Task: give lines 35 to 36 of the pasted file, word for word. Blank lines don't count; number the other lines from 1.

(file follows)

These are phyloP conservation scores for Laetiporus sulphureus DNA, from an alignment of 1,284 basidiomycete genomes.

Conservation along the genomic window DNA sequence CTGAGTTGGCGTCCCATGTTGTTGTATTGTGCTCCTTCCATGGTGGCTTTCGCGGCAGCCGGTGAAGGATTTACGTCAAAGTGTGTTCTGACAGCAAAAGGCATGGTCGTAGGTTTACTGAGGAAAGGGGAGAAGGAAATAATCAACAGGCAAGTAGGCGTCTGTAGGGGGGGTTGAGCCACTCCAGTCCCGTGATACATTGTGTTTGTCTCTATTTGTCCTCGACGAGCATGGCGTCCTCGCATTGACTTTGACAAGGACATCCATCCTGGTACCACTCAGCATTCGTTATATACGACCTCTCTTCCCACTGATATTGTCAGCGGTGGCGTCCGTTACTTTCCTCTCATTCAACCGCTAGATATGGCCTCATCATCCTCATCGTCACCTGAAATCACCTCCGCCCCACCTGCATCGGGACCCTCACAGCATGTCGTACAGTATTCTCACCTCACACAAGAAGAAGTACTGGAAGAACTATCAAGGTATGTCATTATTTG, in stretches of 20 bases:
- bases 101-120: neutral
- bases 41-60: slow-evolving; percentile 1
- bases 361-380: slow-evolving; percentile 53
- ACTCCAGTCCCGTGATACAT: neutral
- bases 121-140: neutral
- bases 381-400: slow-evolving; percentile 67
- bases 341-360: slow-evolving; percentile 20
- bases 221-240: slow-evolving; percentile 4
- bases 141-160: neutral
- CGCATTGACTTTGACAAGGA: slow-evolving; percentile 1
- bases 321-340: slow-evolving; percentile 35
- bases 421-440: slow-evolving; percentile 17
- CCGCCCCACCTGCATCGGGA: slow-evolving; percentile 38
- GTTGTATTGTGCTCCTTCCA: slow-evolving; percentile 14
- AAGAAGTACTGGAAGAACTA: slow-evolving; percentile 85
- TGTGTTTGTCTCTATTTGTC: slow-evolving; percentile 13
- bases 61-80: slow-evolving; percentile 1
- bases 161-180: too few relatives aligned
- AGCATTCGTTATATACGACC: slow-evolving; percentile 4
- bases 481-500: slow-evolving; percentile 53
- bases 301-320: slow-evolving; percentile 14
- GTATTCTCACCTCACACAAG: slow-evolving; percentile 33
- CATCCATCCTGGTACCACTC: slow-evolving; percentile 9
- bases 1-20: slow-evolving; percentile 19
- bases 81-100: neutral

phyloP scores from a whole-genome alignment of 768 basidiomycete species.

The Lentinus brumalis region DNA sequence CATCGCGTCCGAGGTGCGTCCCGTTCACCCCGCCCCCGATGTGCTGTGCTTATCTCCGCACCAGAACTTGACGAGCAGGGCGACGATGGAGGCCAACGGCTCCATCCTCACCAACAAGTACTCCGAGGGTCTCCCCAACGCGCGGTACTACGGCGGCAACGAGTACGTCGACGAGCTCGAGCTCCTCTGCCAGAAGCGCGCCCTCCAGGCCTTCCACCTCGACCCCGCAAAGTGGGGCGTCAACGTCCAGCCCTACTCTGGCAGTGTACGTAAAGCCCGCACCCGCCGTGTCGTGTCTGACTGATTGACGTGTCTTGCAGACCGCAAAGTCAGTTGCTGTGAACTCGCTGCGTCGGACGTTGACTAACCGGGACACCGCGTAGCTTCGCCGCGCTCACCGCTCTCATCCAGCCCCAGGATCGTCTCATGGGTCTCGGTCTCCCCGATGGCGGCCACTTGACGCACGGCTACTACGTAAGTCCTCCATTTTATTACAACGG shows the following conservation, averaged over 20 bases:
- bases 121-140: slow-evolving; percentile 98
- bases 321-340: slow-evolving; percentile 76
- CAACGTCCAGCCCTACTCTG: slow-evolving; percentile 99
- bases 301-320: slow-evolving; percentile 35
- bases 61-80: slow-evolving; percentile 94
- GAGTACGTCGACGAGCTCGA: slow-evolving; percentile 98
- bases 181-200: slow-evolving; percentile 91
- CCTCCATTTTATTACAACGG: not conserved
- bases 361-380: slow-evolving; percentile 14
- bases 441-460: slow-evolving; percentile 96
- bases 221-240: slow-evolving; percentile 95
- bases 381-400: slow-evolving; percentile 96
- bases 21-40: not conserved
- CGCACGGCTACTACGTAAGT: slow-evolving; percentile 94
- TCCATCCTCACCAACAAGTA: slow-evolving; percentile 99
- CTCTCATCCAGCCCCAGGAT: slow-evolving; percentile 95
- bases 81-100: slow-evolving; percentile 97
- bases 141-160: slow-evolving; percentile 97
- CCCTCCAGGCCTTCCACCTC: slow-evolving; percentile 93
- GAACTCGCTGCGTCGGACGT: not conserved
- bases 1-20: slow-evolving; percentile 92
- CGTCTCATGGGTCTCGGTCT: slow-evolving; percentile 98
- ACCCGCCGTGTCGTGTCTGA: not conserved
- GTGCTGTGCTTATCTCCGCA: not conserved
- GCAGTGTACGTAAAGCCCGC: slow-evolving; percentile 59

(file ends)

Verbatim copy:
- GAGTACGTCGACGAGCTCGA: slow-evolving; percentile 98
- bases 181-200: slow-evolving; percentile 91